Basia Bulat
Photo: Richmond Lam / Courtesy of Chromatic PR

Basia Bulat Cultivates Earthly Delights on ‘The Garden’

Basia Bulat digs into her back catalog on The Garden to cultivate a collection of earthly delights, all reimagined songs from her previous studio releases.

The Garden
Basia Bulat
Secret City Records
25 February 2022

Canadian singer and multi-instrumentalist Basia Bulat‘s new album The Garden is aptly titled. Bulat digs into her back catalog to cultivate a collection of earthly delights, all reimagined songs from her previous studio releases. The album’s 16 tracks are complemented by string arrangements from Owen Pallett, Paul Frith, and Zou Zou Robidoux. The result is a more manicured sound than overgrown while remaining lush and vibrant. Each song title is amended with “(The Garden Version)”, which elicits an association with Taylor Swift. The revisited songs on The Garden are unlikely to spawn a thousand memes, although I, for one, welcome a legion of self-styled “Bulatties”.

These kinds of projects are often laughably grandiloquent. The dubious notion that a classical reworking of a pop song elevates it to high art is exposed by the very arrangement thereof. Who can forget (try as they might) Alanis Morissette’s super-serious orchestral performance of “You Oughta Know” at the 1996 Grammy Awards? Bulat avoids this pitfall simply because her songs aren’t that poppy or pretentious to begin with. After all, she began her career by accompanying herself on the autoharp—hardly a fast track to the top of the pop charts.

Despite lending her song “Before I Knew” to a memorable Subaru commercial, Bulat remains relatively obscure in the US. She has received ample airplay in her native country, however, as well as many accolades. Her debut album, Oh My Darling, was shortlisted for the prestigious Polaris Music Prize. Her third, Tall Tall Shadow, was also considered for the Polaris and was nominated for a Juno Award. Her 2020 LP, Are You in Love? received a nod for Adult Alternative Album of the Year at the 2021 Junos. 

Having only a passing familiarity with Bulat may work to the listener’s advantage for those outside Canada. With any re-recording, the tendency is to compare the new arrangements to the old, sizing them up against the originals. Some can’t help but fall short.

Some of the tracks on The Garden hew more closely to the previous versions, while others are entirely reinvented. Pallett’s arrangements, in particular, do far more than duplicate the song’s melody or chord changes. His seven tracks are textural and avant-garde, dipping into dissonance in places. Frith takes a more conservative approach; his arrangements sound more like traditional chamber ensemble pieces. Both arrangers add a richness that’s lacking on some of the originals. Cellist Robidoux’s orchestrations cast a baroque sensibility to her three songs, giving them an almost timeless quality. Most of these compositions could easily stand alone as instrumental tracks without Bulat’s vocal parts.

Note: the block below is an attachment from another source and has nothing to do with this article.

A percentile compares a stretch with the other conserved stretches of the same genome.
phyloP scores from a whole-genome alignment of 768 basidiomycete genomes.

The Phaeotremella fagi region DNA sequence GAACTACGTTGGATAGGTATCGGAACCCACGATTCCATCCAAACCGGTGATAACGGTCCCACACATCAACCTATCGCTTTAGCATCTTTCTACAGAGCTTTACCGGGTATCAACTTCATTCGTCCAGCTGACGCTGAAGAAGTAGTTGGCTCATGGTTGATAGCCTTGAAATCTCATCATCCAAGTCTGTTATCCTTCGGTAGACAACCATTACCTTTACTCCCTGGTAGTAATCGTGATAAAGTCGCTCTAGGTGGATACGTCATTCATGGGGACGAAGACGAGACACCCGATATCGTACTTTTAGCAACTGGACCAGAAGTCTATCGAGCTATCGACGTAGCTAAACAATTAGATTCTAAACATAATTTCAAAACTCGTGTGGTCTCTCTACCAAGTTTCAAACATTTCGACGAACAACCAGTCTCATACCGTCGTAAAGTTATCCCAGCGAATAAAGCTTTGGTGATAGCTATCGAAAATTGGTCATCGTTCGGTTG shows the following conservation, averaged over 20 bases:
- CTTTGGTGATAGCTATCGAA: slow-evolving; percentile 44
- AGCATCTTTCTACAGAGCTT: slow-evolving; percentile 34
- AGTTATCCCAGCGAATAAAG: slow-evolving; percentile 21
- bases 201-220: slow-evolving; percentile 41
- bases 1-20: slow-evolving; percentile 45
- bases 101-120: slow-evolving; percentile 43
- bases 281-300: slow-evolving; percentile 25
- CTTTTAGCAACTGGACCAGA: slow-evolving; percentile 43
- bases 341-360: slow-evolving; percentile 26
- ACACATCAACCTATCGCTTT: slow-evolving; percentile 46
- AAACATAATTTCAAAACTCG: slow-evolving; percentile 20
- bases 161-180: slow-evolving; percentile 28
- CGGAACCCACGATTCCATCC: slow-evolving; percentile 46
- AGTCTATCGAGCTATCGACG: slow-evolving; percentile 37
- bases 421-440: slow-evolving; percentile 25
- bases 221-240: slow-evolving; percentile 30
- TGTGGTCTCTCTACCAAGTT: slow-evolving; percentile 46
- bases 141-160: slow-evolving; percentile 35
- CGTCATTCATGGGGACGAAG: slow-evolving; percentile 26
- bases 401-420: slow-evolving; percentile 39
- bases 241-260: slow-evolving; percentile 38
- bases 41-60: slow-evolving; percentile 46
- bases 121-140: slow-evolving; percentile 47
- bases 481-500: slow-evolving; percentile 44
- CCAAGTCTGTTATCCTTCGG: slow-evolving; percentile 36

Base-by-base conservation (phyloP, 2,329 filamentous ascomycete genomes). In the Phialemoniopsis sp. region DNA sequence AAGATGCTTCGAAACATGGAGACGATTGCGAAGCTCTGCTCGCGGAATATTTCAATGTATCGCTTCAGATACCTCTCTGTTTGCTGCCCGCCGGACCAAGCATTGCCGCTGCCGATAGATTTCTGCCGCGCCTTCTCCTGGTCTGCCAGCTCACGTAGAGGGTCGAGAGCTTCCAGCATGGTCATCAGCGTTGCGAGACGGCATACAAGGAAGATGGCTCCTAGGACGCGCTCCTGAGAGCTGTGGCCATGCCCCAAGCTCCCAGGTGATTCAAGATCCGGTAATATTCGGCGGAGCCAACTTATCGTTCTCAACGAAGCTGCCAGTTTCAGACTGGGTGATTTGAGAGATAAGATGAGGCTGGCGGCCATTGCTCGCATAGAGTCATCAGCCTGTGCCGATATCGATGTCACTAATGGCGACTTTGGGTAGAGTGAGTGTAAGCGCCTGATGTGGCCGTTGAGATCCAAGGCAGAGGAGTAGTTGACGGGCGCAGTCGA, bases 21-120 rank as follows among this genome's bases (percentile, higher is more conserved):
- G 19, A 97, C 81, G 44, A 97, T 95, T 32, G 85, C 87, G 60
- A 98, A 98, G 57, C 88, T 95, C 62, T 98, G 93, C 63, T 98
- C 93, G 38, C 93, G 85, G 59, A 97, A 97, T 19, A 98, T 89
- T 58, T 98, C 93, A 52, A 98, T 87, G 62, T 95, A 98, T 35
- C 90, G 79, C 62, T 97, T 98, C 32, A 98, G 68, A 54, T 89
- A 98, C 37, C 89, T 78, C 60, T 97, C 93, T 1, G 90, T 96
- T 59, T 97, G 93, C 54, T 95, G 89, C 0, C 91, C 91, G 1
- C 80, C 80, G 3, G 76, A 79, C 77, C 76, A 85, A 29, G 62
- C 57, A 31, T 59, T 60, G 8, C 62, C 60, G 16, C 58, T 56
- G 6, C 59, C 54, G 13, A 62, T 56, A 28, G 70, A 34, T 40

Bulat’s voice itself has a lachrymose quality, with a timbre and quaver that can make any lyric sound forlorn. On Good Advice, the songs were sorrowful, but producer Jim James (My Morning Jacket) bolstered the album with a full rock band. The result was a poppy collection of catchy breakup songs. The upbeat numbers on Good Advice recall early Motown records, the kind that gets your toes tapping before the song’s meaning catches up.   

Four of the tracks on The Garden are culled from Good Advice. In each, the new orchestral arrangements more closely match the lyrical sentiments. The strings on “In the Name Of”, for example, turn the tune from a maudlin torch song to a restrained but insistent lament. The instrumentation on the track “Good Advice” is an even more faithful reflection of the song’s text. The addition of backing vocals and mellotron in Frith’s arrangement bestows a gravity on the song that’s not present in the original recording.

On the title track, the hypnotic synth arpeggios of the original (from Good Advice) are replaced by Pallett’s strings, which recall early Philip Glass. Bulat’s vocal, higher in the mix on the original, intertwines with the string ensemble in a dynamic and fluid dance.

“Are You in Love?” from the album of the same name is one of the more pronounced transformations on the album. The original’s bombastic rendition would be at home on a Nicole Atkins record. On The Garden, the song becomes a heady baroque waltz, its pizzicato strings fitting for a stylized period drama. Bulat’s vocals are particularly strong here, demonstrating a range not often heard in her earlier releases.

Nothing written and recorded in the early 2020s can escape the conditions under which it was created. Scholars will be investigating the pandemic’s effects on art for years to come. The Garden reflects that shift. Bulat says, “This past year, I let myself slow down, dig in the dirt, take root, and look at what memories and melodies came springing back to me.” Just as a song’s meaning can change for a listener over the years, so too can they change for the songwriter. Few have the opportunity to update their compositions and commit them to recordings. In that regard, The Garden is a tiny silver lining for Bulat and fans alike.

Whether you prefer the orchestral versions of The Garden or the pop stylings of the originals is a matter of taste. Rather than pit the renditions against one another, they should be judged on their own merits. As with any garden, the endeavor requires patience, but the rewards are delectable.

RATING 8 / 10